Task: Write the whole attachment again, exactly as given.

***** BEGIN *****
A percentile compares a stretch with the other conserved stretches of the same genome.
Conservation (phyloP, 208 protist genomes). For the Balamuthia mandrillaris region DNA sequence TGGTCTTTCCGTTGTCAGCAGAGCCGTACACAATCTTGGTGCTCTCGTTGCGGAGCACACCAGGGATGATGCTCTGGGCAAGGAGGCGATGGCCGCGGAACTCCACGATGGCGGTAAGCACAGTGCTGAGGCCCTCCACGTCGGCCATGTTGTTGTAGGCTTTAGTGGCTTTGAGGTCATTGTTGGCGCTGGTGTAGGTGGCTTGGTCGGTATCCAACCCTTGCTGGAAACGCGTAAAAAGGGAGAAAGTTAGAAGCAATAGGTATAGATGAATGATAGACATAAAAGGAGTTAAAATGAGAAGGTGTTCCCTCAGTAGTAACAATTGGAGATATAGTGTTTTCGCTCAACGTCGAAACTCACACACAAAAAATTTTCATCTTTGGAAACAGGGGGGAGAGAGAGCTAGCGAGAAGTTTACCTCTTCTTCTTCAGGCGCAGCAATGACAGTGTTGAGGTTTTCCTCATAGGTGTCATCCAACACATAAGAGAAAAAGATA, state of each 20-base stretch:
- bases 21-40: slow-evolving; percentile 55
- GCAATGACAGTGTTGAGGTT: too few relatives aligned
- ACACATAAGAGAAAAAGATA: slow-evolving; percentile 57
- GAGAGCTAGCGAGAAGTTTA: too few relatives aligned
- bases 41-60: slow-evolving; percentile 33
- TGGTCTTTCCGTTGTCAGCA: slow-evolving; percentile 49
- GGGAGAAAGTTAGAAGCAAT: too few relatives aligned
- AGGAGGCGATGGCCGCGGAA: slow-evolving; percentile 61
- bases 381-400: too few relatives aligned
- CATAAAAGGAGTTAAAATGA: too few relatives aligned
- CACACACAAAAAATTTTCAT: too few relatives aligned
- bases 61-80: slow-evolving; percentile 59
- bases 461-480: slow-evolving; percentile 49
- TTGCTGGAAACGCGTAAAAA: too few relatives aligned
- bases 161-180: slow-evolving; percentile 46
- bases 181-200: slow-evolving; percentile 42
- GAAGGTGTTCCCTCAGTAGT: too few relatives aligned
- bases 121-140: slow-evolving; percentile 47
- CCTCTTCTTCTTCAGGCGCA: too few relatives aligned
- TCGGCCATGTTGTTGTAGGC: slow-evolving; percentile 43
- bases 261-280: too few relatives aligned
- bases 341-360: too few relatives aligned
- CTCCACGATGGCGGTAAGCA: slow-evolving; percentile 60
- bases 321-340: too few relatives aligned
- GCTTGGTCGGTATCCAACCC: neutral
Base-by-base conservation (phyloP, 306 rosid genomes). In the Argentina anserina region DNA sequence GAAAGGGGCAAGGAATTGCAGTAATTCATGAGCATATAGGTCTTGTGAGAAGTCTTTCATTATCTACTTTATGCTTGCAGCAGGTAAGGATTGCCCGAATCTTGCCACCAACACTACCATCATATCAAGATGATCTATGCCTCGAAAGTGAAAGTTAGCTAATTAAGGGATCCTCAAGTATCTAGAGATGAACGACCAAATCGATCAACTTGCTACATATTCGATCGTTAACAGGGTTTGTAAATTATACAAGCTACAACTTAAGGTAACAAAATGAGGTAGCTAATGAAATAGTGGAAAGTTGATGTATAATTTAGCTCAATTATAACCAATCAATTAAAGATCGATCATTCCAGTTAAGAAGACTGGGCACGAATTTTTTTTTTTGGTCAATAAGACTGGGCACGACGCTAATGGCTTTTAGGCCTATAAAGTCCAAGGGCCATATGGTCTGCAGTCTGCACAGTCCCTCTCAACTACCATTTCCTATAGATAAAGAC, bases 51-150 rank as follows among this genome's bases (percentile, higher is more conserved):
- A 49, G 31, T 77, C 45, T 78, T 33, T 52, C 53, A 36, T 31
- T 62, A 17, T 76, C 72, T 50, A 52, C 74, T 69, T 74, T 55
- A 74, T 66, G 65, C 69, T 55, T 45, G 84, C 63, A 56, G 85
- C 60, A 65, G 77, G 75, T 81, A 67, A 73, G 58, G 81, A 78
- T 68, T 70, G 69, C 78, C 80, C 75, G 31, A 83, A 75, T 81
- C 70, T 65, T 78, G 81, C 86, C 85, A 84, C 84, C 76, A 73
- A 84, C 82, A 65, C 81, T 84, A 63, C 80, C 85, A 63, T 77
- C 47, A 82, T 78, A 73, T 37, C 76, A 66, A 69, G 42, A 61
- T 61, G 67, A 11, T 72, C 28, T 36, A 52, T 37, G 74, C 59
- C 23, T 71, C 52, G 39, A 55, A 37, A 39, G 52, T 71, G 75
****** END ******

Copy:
A percentile compares a stretch with the other conserved stretches of the same genome.
Conservation (phyloP, 208 protist genomes). For the Balamuthia mandrillaris region DNA sequence TGGTCTTTCCGTTGTCAGCAGAGCCGTACACAATCTTGGTGCTCTCGTTGCGGAGCACACCAGGGATGATGCTCTGGGCAAGGAGGCGATGGCCGCGGAACTCCACGATGGCGGTAAGCACAGTGCTGAGGCCCTCCACGTCGGCCATGTTGTTGTAGGCTTTAGTGGCTTTGAGGTCATTGTTGGCGCTGGTGTAGGTGGCTTGGTCGGTATCCAACCCTTGCTGGAAACGCGTAAAAAGGGAGAAAGTTAGAAGCAATAGGTATAGATGAATGATAGACATAAAAGGAGTTAAAATGAGAAGGTGTTCCCTCAGTAGTAACAATTGGAGATATAGTGTTTTCGCTCAACGTCGAAACTCACACACAAAAAATTTTCATCTTTGGAAACAGGGGGGAGAGAGAGCTAGCGAGAAGTTTACCTCTTCTTCTTCAGGCGCAGCAATGACAGTGTTGAGGTTTTCCTCATAGGTGTCATCCAACACATAAGAGAAAAAGATA, state of each 20-base stretch:
- bases 21-40: slow-evolving; percentile 55
- GCAATGACAGTGTTGAGGTT: too few relatives aligned
- ACACATAAGAGAAAAAGATA: slow-evolving; percentile 57
- GAGAGCTAGCGAGAAGTTTA: too few relatives aligned
- bases 41-60: slow-evolving; percentile 33
- TGGTCTTTCCGTTGTCAGCA: slow-evolving; percentile 49
- GGGAGAAAGTTAGAAGCAAT: too few relatives aligned
- AGGAGGCGATGGCCGCGGAA: slow-evolving; percentile 61
- bases 381-400: too few relatives aligned
- CATAAAAGGAGTTAAAATGA: too few relatives aligned
- CACACACAAAAAATTTTCAT: too few relatives aligned
- bases 61-80: slow-evolving; percentile 59
- bases 461-480: slow-evolving; percentile 49
- TTGCTGGAAACGCGTAAAAA: too few relatives aligned
- bases 161-180: slow-evolving; percentile 46
- bases 181-200: slow-evolving; percentile 42
- GAAGGTGTTCCCTCAGTAGT: too few relatives aligned
- bases 121-140: slow-evolving; percentile 47
- CCTCTTCTTCTTCAGGCGCA: too few relatives aligned
- TCGGCCATGTTGTTGTAGGC: slow-evolving; percentile 43
- bases 261-280: too few relatives aligned
- bases 341-360: too few relatives aligned
- CTCCACGATGGCGGTAAGCA: slow-evolving; percentile 60
- bases 321-340: too few relatives aligned
- GCTTGGTCGGTATCCAACCC: neutral
Base-by-base conservation (phyloP, 306 rosid genomes). In the Argentina anserina region DNA sequence GAAAGGGGCAAGGAATTGCAGTAATTCATGAGCATATAGGTCTTGTGAGAAGTCTTTCATTATCTACTTTATGCTTGCAGCAGGTAAGGATTGCCCGAATCTTGCCACCAACACTACCATCATATCAAGATGATCTATGCCTCGAAAGTGAAAGTTAGCTAATTAAGGGATCCTCAAGTATCTAGAGATGAACGACCAAATCGATCAACTTGCTACATATTCGATCGTTAACAGGGTTTGTAAATTATACAAGCTACAACTTAAGGTAACAAAATGAGGTAGCTAATGAAATAGTGGAAAGTTGATGTATAATTTAGCTCAATTATAACCAATCAATTAAAGATCGATCATTCCAGTTAAGAAGACTGGGCACGAATTTTTTTTTTTGGTCAATAAGACTGGGCACGACGCTAATGGCTTTTAGGCCTATAAAGTCCAAGGGCCATATGGTCTGCAGTCTGCACAGTCCCTCTCAACTACCATTTCCTATAGATAAAGAC, bases 51-150 rank as follows among this genome's bases (percentile, higher is more conserved):
- A 49, G 31, T 77, C 45, T 78, T 33, T 52, C 53, A 36, T 31
- T 62, A 17, T 76, C 72, T 50, A 52, C 74, T 69, T 74, T 55
- A 74, T 66, G 65, C 69, T 55, T 45, G 84, C 63, A 56, G 85
- C 60, A 65, G 77, G 75, T 81, A 67, A 73, G 58, G 81, A 78
- T 68, T 70, G 69, C 78, C 80, C 75, G 31, A 83, A 75, T 81
- C 70, T 65, T 78, G 81, C 86, C 85, A 84, C 84, C 76, A 73
- A 84, C 82, A 65, C 81, T 84, A 63, C 80, C 85, A 63, T 77
- C 47, A 82, T 78, A 73, T 37, C 76, A 66, A 69, G 42, A 61
- T 61, G 67, A 11, T 72, C 28, T 36, A 52, T 37, G 74, C 59
- C 23, T 71, C 52, G 39, A 55, A 37, A 39, G 52, T 71, G 75